The Heartbleed Bug – What to Do Now

Websites that exchange sensitive information with users have, for many years now, secured the connection between a users browser and the web site by encrypting the information.  The system is called SSL for Secure Sockets Layer and TLS for Transport Layer Security and up until the begriming of 2012 the software that implemented these techniques, OpenSSL protected the information as it flowed over the  Internet by making it unreadable to anyone other than the intended recipient.  A programming mistake (A missing bounds check)  introduced into the software introduced a flaw in  a function of the TLS protocol called heartbeat.  


That flaw allowed a non-standard heartbeat command to return 64 KB or about 32 pages of text of unencrypted data.  In effect, the programming error allowed an attacker to access the very information that SSL/TLS was intended to protect.    Named for the heartbeat function that allows the data to be viewed by attackers, the bug has become known as Heartbleed.

The bug was first reported to OpenSSL by Neel Mehta from Google Security  Matti Kamunen, Antti Karjalainen and Riku Hietamäki from Codenomicon Oy and was reported publicly by the group that wrote OpenSSL on April 7, 2014.  The notice itself may well be one of the most understated alerts in the history of computer security with no mention of the catastrophic impact on the Internet and Online commerce. A conservatively estimated is that two-thirds of the Internet's Web servers use OpenSSL to cryptographically prove their legitimacy and to protect passwords and other sensitive data from eavesdropping. Many more e-mail servers and end-user computers rely on OpenSSL to encrypt passwords, e-mail, instant messages, and other sensitive data. 

What to Do Now

If you operate a website you have a great deal of work to do including updating the vulnerable Open SSL library, updating all the other system software and libraries that depend on that software, figuring out what software those changes broke and fixing them and revoking and reissuing new security certificates.  If you're like most people you just want to know if some cyber-criminal has stolen the password to your online banking.  The most conservative approach is to change all of your passwords once the websites you use have been protected from Heartbleed.  Joseph Bonneau, a security researcher makes a good argument in Heartbleed and passwords: don’t panic that Heartbleed is not as catastrophic as the media reports would suggest.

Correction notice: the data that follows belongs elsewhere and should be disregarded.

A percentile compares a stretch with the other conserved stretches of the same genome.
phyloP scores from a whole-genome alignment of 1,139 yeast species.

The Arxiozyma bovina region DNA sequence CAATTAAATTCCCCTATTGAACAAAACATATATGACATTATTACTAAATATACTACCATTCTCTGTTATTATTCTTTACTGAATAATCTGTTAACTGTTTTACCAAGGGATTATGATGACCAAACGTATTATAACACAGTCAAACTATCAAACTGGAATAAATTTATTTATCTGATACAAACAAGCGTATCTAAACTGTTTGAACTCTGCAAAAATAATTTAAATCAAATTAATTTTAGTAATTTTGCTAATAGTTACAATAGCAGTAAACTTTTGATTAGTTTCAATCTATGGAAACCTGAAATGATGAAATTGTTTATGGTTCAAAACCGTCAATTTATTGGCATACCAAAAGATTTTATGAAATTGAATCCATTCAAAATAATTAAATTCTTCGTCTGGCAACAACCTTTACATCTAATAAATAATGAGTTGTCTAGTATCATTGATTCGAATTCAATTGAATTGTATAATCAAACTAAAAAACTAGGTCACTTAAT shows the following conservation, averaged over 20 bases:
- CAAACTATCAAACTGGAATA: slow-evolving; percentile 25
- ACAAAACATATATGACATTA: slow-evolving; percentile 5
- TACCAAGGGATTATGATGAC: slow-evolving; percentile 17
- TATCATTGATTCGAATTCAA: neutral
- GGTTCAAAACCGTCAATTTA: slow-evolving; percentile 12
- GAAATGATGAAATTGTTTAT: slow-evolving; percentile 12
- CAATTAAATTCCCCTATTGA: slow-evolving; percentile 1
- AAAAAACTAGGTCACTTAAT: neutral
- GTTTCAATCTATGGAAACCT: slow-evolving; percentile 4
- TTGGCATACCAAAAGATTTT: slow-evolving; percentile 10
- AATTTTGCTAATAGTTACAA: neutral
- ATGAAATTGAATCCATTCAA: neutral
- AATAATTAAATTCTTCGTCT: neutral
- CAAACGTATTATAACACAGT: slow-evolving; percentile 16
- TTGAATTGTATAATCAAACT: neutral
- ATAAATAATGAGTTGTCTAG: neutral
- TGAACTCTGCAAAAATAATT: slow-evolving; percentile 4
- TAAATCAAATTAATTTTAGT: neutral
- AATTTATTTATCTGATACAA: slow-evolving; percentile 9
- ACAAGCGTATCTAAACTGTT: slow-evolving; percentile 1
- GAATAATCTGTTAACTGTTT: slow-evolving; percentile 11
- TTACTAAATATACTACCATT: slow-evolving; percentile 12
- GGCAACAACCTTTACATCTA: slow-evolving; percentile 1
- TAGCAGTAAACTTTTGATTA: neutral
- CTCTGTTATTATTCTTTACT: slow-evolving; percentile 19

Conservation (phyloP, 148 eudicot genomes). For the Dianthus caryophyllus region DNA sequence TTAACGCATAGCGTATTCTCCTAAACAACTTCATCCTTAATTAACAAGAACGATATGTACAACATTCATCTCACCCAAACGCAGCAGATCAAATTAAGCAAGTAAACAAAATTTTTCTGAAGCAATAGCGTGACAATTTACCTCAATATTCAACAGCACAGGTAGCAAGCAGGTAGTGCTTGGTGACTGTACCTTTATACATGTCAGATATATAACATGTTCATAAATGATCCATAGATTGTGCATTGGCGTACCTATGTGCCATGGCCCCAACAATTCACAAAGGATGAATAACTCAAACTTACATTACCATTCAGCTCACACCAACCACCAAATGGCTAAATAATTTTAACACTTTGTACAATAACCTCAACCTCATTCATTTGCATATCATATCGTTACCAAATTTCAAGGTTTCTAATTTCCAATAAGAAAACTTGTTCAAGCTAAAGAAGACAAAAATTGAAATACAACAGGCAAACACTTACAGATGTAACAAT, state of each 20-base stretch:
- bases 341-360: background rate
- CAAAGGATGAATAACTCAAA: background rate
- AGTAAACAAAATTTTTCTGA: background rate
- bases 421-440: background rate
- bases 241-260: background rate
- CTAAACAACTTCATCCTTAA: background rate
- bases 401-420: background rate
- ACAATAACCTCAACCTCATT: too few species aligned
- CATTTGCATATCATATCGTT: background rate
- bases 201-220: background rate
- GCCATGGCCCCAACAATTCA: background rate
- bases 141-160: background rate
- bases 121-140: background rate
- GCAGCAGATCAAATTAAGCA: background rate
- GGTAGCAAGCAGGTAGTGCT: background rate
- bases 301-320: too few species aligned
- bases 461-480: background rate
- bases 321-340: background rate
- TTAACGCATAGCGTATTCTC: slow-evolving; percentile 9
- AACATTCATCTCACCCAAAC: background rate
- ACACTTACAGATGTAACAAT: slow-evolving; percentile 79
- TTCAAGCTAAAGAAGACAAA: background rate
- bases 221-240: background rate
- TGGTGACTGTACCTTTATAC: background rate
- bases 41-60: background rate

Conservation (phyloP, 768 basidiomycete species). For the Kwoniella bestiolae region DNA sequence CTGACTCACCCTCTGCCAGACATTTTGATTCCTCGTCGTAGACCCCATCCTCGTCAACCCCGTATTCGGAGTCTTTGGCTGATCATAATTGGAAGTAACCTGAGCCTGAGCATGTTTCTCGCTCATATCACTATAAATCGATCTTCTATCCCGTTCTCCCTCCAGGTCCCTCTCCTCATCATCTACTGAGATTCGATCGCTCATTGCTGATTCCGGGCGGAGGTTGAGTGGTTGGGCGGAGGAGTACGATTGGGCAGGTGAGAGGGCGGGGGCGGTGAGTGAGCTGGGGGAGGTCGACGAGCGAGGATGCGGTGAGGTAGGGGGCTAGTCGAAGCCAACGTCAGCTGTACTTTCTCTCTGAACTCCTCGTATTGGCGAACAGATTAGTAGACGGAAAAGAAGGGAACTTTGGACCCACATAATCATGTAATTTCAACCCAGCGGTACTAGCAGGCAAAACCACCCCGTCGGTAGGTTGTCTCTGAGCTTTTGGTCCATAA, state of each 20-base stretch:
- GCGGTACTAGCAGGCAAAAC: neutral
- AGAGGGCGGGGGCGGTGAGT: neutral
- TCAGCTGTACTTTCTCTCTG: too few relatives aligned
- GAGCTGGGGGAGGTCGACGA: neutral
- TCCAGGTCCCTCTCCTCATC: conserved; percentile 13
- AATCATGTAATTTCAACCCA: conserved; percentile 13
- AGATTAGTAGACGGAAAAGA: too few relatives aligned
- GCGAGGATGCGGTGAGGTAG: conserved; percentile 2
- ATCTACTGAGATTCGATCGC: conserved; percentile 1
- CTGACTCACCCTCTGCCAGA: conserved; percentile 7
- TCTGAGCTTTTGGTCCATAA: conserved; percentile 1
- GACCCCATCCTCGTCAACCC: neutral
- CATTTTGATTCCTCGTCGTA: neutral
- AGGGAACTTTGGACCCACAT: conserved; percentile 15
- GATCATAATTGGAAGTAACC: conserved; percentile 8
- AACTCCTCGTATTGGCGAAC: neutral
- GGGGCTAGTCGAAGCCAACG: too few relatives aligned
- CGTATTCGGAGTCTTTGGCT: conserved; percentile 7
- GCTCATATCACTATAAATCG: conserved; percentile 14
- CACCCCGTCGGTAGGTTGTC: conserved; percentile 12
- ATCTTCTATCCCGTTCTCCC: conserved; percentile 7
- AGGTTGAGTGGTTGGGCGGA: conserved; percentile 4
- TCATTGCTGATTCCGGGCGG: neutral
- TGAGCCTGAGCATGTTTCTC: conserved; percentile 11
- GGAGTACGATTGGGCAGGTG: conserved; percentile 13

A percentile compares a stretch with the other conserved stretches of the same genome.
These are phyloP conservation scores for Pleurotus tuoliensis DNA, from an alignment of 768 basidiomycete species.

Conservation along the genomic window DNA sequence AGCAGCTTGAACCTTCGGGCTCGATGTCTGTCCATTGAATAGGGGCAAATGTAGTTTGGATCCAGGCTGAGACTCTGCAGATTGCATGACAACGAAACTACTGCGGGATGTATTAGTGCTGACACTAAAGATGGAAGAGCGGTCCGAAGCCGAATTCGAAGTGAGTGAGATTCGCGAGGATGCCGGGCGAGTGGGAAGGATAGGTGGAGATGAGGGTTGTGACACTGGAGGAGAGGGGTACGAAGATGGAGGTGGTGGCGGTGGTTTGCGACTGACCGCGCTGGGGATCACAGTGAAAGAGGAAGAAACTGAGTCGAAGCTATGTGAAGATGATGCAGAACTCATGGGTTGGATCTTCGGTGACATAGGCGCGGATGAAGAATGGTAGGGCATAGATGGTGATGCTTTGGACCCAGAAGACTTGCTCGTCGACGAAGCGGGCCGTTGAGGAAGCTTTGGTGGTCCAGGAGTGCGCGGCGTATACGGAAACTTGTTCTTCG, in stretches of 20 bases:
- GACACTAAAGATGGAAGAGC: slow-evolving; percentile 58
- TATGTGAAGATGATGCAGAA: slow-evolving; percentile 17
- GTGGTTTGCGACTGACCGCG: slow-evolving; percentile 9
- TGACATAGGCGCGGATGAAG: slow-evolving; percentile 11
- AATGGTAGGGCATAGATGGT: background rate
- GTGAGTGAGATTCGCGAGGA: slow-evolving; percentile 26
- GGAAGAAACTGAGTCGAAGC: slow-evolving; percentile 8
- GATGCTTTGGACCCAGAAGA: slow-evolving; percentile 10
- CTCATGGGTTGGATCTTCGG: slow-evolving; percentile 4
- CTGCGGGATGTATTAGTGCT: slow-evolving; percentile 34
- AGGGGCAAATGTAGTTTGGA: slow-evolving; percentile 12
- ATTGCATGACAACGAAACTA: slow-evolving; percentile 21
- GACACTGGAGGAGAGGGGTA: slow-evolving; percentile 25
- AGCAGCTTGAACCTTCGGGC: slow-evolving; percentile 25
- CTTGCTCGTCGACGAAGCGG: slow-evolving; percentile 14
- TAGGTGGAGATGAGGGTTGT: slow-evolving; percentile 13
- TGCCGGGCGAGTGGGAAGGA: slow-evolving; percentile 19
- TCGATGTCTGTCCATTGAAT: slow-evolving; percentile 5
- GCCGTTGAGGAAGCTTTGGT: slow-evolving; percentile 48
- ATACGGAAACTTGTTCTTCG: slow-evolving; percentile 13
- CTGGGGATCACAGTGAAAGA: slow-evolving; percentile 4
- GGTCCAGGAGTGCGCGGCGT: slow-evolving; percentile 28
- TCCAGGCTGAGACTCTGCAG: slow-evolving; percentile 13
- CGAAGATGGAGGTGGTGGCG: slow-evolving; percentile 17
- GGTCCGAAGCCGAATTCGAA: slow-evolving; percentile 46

If you want to be certain you should change all your passwords –

Step 1 – Test if the site has fixed the Heartbleed bug by going to, enter the site URL and verify the test  shows the site is not vulnerable to the Heartbleed bug.

Step 2 – Change your password.  As long as you are going to all the trouble of changing your password in every single site that you have a password, consider using good passwords and using them properly.  You can read my take on good password hygiene here.

Repeat steps 1 and 2 for every site you have used.  If you no longer use the site, login to it and delete your account.  

If in the past you used the same password on multiple sites then you definitely need to change them anyway.  Check back for my Password Pyramid approach.


Windows XP Support Ends – Why You Need to Know

April 8 2014 is the last day that Microsoft will support it’s Windows XP operating system.   This is important for anyone with a computer running XP  because that is the date Microsoft will stop issuing patches, or fixes, to the software leaving users vulnerable to attack when new exploits are found but not fixed.  Windows XP was first released in October of 2001 – over 12 years ago.  One might think that 12 years would be enough time to find and fix all the bugs in the software that allowed attackers to take over your computer but then one would be wrong.  There have been 9 “critical” or “important” patches released for XP during the first few months of 2014.